18. The men of Self-realization look with an equal eye on a brahmana possessed of learning and humility, a cow, an elephant, a dog and even a dog-eater.

That is to say, they serve every one of them alike, according to the needs of each. Treating a brahmana and shwapaka (dog-eater) alike means that the wise man will suck the poison off a snake-bitten shwapaka with as much eagerness and readiness as he would from a snake-bitten brahmana.

19. In this very body they have conquered the round of birth and death, whose mind is anchored in sameness; for perfect Brahman is same to all, therefore in Brahman they rest.

As a man thinks, so he becomes, and therefore those whose minds are bent on being the same to all achieve that sameness and become one with Brahman.

20. He whose understanding is secure, who is undeluded, who knows Brahman and who rests in Brahman, will neither be glad to get what is pleasant, nor sad to get what is unpleasant.

21. He who has detached himself from contacts without, finds bliss in Atman; having achieved union with Brahman he enjoys eternal bliss.

He who has weaned himself from outward objects to the inner Atman is fitted for union with Brahman and the highest bliss. To withdraw oneself from contacts without and to bask in the sunshine of union with Brahman are two aspects of the same state, two sides of the same coin.

22. For the joys derived from sense-contacts are nothing but mines of misery; they have beginning and end, O Kaunteya; the wise man does not revel therein.

23. The man who is able even here on earth, ere he is released from the body, to hold out against the floodtide of lust and wrath,—he is a yogi, he is happy.

As a corpse has no likes and dislikes, no sensibility to pleasure and pain, even so he who though alive is dead to these, he truly lives, he is truly happy.

24. He who finds happiness only within, rest only within, light only within,—that yogi, having become one with nature, attains to oneness with Brahman.

25. They win oneness with Brahman—the seers whose sins are wiped out, whose doubts are resolved, who have mastered themselves, and who are engrossed in the welfare of all beings.

26. Rid of lust and wrath, masters of themselves, the ascetics who have realized Atman find oneness with Brahman everywhere around them.

27-28. That ascetic is ever free—who, having shut out the outward sense-contacts, sits with his gaze fixed between the brows, outward and inward breathing in the nostrils made equal; his senses, mind, and reason held in check; rid of longing, fear and wrath; and intent on Freedom.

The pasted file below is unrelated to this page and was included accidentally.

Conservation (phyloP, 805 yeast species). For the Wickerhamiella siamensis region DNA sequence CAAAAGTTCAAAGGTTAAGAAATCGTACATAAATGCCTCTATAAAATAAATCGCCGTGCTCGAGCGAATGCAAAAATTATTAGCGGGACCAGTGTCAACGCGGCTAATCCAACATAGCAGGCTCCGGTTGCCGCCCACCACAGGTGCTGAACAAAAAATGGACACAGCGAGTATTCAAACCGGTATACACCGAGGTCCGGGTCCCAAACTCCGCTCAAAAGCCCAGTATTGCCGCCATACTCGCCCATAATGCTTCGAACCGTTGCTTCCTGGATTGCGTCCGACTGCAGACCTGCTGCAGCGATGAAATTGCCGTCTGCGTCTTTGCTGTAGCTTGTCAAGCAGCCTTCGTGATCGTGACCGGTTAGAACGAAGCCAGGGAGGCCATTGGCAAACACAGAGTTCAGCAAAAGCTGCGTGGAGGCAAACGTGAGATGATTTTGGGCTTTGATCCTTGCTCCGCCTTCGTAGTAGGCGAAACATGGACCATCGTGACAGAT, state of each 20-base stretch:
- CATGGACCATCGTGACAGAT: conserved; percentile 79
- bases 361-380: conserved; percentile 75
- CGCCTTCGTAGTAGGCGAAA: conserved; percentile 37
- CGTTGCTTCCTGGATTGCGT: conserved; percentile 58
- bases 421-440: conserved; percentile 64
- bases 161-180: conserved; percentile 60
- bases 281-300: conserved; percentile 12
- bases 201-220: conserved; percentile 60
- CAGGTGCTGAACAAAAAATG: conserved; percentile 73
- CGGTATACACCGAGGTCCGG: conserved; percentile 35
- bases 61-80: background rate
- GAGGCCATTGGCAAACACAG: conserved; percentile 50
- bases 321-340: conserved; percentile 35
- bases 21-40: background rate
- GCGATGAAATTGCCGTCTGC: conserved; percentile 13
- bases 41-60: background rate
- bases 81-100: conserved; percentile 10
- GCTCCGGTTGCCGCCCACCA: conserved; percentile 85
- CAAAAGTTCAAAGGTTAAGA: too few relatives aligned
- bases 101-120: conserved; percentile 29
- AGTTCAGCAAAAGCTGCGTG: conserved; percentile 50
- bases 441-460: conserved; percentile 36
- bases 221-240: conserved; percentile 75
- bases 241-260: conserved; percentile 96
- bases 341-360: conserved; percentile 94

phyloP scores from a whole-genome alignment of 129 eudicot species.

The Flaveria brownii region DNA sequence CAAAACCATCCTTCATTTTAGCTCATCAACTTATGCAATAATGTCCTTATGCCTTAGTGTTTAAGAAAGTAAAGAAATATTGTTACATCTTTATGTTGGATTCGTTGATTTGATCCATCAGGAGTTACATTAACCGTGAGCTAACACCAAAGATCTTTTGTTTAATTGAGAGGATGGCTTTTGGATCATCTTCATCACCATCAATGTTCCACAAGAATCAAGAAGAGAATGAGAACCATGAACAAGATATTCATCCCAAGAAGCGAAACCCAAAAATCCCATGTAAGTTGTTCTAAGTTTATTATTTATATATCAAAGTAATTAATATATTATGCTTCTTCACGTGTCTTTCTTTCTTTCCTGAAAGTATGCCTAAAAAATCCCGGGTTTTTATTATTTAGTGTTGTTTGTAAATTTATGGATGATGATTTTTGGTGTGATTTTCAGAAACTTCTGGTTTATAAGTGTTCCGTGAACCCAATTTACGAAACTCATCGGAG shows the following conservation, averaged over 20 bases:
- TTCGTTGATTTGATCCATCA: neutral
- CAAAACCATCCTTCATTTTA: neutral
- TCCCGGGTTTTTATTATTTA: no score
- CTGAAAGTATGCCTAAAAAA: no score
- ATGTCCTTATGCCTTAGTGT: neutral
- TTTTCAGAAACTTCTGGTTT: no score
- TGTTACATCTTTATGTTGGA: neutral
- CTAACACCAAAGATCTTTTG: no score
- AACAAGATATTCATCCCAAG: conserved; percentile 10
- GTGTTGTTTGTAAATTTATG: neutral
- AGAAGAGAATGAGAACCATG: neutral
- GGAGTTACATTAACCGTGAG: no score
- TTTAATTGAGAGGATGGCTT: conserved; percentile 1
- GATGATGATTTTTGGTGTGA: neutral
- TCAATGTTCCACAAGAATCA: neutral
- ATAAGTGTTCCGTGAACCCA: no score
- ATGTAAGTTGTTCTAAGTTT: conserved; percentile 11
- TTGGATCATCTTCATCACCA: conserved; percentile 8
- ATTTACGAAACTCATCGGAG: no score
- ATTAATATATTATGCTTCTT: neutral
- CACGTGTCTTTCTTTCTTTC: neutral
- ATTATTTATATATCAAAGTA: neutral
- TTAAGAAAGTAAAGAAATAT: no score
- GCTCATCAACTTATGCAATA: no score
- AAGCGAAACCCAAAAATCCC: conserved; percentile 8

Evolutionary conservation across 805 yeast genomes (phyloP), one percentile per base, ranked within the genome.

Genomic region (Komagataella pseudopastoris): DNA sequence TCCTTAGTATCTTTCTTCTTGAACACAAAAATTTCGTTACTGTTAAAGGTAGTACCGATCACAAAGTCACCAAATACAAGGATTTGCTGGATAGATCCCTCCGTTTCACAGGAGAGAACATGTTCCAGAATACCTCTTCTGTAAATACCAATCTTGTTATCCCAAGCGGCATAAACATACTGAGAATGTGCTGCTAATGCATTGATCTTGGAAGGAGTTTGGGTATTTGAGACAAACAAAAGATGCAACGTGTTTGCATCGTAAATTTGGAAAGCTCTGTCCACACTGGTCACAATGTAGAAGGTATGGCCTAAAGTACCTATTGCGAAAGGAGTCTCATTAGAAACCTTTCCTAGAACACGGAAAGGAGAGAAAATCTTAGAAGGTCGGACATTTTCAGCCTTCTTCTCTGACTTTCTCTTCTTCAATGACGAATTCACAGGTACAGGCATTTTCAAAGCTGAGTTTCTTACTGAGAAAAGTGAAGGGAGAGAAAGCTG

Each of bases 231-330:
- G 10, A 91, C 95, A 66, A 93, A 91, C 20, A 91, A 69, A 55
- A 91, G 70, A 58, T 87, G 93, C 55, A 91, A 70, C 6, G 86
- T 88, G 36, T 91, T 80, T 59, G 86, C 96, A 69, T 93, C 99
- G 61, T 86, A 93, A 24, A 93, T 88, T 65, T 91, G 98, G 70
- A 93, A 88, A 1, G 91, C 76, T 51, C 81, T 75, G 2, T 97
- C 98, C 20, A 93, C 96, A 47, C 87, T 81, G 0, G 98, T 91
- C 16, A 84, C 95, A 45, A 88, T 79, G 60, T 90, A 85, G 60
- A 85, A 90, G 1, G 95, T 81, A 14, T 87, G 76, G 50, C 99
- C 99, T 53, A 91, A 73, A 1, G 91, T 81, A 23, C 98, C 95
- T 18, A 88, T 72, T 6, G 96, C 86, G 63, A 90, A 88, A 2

These shlokas refer to some of the yogic practices laid down in the Yoga-sutras. A word of caution is necessary regarding these practices. They serve for the yogin the same purpose as athletics and gymnastics do for the bhogin (who pursues worldly pleasures). His physical exercises help the latter to keep his senses of enjoyment in full vigour. The yogic practices help the yogin to keep his body in condition and his senses in subjection. Men versed in these practices are rare in these days, and few of them turn them to good account. He who has achieved the preliminary stage on the path to self-discipline, he who has a passion for Freedom, and who having rid himself of the pairs of opposites has conquered fear, would do well to go in for these practices which will surely help him. It is such a disciplined man alone who can, through these practices, render his body a holy temple of God. Purity both of the mind and body is a sine qua non, without which these processes are likely, in the first instance, to lead a man astray and then drive him deeper into the slough of delusion. That this has been the result in some cases many know from actual experience. That is why that prince of yogins, Patanjali gave the first place to yamas (cardinal vows) and niyamas (casual vows), and held as eligible for yogic practices only those who have gone through the preliminary discipline.

The five cardinal vows are: non-violence, truth, non-stealing, celibacy, non-possession. The five casual vows are: bodily purity, contentment, the study of the scriptures, austerity, and meditation of God.

29. Knowing Me as the Acceptor of sacrifice and austerity, the great Lord of all the worlds, the Friend of all creation, the yogi attains to peace.

This shloka may appear to be in conflict with shlokas 14 and 15 of this discourse and similar ones in other discourses. It is not really so. Almighty God is Doer and non-Doer, Enjoyer and non-Enjoyer both. He is indescribably, beyond the power of human speech. Man somehow strives to have a glimpse of Him and in so doing invests Him with diverse and even contradictory attributes.

Thus ends the fifth discourse, entitled ‘Sannyasa Yoga' in the converse of Lord Krishna and Arjuna, on the science of Yoga, as part of the knowledge of Brahman, in the Upanishad called the Bhagawadgita.